Bone Strength: One of the most overlooked benefits of sage is actually its superior level of vitamin K, an essential vitamin for the body that isn’t found in many common foods. Vitamin K is a crucial element in developing bone density and ensuring the integrity of our bones as we age. If you suffer from early signs of osteoporosis or have lived a rather nutrient-poor, sedentary lifestyle, your bone health is likely low. Adding sage leaves to your diet can increase your vitamin K levels significantly, as a single service has 27% of your daily recommended intake.
Skin Conditions: A topical salve can be created using sage leaves or a tincture of the plant that has been shown to be effective against certain skin conditions, including eczema, psoriasis, and acne. These unsightly blemishes can be quickly soothed and their appearance can be reduced gradually if you regularly apply sage extracts and salves to the inflamed or affected area.
Diabetes Management: There may be some debate about the efficacy of sage on certain health conditions explained above, but when it comes to diabetes, there is widespread agreement. Sage contains certain extracts and chemicals that mimic the drugs typically prescribed for managing diabetes. Sage appears to regulate and inhibit the release of stored glucose in the liver, preventing major fluctuations of blood sugar, which can help to prevent the onset of Type 2 diabetes, or at least manage the condition if it has already manifested.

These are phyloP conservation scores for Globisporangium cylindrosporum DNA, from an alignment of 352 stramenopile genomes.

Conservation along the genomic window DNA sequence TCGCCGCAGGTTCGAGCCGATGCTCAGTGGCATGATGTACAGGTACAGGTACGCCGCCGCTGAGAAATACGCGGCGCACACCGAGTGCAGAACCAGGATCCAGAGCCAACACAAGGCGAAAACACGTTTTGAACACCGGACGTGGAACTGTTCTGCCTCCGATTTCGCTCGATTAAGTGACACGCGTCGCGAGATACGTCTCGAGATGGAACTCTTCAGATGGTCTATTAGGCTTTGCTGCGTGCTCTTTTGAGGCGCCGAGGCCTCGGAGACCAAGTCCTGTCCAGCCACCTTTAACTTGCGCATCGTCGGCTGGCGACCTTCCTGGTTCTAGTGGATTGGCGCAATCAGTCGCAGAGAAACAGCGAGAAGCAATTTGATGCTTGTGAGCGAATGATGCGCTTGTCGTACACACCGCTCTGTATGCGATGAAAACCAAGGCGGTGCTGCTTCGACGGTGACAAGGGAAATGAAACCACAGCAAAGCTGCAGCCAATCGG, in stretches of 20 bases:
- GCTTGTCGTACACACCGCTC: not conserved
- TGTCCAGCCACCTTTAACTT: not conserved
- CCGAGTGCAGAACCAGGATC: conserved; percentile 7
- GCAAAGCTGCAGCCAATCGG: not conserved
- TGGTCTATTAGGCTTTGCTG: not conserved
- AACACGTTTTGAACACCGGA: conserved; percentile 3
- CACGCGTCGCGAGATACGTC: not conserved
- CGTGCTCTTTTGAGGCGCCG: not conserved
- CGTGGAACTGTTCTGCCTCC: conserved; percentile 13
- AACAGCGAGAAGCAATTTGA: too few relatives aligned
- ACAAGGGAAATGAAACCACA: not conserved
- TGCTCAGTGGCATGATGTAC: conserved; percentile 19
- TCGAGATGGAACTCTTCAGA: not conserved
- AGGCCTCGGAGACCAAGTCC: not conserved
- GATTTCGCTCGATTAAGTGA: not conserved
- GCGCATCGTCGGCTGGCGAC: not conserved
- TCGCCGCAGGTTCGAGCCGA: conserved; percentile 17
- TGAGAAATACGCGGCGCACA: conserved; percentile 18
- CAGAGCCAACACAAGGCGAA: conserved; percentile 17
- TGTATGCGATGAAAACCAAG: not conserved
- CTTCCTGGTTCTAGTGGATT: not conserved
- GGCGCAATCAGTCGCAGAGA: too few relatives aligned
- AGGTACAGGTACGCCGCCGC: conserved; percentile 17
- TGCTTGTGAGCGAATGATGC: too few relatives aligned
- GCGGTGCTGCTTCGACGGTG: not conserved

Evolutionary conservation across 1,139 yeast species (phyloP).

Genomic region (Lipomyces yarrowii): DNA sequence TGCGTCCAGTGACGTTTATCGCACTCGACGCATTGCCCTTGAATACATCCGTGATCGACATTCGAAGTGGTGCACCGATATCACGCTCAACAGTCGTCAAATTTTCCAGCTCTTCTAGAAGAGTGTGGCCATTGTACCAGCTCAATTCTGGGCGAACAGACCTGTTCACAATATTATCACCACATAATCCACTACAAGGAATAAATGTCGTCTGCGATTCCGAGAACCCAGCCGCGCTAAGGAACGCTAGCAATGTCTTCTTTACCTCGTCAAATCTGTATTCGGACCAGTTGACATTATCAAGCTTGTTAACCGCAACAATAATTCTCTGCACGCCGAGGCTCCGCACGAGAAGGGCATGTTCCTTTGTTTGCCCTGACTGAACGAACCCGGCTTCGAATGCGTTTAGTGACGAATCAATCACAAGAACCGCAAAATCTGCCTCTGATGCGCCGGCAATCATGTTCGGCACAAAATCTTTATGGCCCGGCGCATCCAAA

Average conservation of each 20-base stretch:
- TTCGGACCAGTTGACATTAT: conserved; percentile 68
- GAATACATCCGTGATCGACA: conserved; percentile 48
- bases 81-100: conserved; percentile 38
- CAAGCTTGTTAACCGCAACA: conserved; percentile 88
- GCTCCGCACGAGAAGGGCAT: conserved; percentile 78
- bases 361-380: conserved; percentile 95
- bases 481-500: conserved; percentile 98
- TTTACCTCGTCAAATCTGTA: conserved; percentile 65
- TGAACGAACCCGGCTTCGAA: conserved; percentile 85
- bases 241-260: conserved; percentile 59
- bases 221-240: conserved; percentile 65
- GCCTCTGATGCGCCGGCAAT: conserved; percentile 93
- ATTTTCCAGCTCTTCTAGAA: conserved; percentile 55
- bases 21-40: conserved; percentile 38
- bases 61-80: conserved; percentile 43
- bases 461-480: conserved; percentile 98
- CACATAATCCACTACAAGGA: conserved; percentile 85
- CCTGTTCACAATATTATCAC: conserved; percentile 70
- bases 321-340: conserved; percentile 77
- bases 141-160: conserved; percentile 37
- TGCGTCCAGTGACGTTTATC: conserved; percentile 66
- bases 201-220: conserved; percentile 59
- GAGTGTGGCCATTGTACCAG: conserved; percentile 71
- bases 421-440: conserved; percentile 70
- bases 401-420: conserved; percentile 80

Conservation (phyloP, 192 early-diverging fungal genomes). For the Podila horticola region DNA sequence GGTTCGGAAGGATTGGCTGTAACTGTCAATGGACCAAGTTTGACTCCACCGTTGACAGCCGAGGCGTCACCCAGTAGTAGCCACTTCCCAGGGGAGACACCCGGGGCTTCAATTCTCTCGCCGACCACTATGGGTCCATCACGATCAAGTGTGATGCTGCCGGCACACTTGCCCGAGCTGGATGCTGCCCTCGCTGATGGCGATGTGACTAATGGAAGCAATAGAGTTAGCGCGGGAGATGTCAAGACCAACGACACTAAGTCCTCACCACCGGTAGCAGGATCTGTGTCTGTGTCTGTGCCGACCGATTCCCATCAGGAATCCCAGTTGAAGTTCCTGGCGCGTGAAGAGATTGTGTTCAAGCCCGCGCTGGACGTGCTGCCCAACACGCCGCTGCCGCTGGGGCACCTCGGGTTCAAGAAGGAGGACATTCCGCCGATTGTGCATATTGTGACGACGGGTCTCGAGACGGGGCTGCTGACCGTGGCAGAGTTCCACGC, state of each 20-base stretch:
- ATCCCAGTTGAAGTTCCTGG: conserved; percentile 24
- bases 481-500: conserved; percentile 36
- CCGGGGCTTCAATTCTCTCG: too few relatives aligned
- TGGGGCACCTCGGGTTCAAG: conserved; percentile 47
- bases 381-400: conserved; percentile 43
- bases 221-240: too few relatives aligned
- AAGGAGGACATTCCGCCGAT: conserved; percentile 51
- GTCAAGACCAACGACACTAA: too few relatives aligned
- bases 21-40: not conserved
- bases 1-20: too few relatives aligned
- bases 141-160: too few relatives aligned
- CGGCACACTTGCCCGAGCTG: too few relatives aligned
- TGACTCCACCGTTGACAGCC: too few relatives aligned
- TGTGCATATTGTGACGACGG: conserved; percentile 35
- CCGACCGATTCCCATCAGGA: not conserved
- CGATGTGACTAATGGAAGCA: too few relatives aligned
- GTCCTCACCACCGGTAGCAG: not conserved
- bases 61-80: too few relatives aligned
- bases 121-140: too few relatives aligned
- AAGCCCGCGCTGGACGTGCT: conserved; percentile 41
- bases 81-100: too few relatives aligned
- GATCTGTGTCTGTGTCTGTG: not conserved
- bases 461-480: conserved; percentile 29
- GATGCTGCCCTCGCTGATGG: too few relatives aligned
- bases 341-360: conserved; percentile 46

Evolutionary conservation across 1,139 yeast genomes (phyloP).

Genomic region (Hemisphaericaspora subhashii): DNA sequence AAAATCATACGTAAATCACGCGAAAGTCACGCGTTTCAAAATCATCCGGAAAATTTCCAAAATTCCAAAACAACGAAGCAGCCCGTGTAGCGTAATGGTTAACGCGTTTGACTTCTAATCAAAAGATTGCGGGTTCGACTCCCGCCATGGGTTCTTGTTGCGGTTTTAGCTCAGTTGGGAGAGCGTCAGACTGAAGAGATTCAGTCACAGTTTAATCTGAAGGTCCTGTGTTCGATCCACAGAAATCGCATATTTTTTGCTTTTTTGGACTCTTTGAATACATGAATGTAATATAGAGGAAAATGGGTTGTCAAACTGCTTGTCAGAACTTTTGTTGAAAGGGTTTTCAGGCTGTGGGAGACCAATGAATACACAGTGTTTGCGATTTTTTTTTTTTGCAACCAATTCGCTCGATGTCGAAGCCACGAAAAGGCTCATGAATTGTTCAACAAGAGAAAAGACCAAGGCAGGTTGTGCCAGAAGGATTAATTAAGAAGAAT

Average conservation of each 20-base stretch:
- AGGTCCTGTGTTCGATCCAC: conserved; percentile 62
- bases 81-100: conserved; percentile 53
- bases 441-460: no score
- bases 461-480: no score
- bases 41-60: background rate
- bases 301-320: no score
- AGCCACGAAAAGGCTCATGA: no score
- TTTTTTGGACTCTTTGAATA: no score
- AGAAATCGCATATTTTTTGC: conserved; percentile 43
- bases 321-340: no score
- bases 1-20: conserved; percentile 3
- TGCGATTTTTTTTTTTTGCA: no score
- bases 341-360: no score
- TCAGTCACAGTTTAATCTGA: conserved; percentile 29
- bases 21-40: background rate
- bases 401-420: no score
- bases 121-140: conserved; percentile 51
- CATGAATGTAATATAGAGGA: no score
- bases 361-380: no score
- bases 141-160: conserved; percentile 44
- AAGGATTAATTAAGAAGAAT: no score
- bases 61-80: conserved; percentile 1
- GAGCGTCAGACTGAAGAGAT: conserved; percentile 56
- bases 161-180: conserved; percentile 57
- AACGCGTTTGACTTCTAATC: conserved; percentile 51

Digestion: The rosmarinic acid found in sage acts as an anti-inflammatory agent in many parts of the body, even in the stomach, where it prevents gastric spasms and can significantly lower the occurrence of diarrhea and gastritis for patients suffering from the uncomfortable and embarrassing conditions. Adding sage to your meals can get your entire digestive process back on track and reduce inflammation throughout the gut.
A Final Word of Warning: Although there is not a measurable amount of oxalates or purines, nor is sage considered a typically allergenic herb, it is still in the mint family, so those who suffer from allergic reactions to members of that broad plant family should still consult a doctor before adding sage to your dietary or supplementation regimen.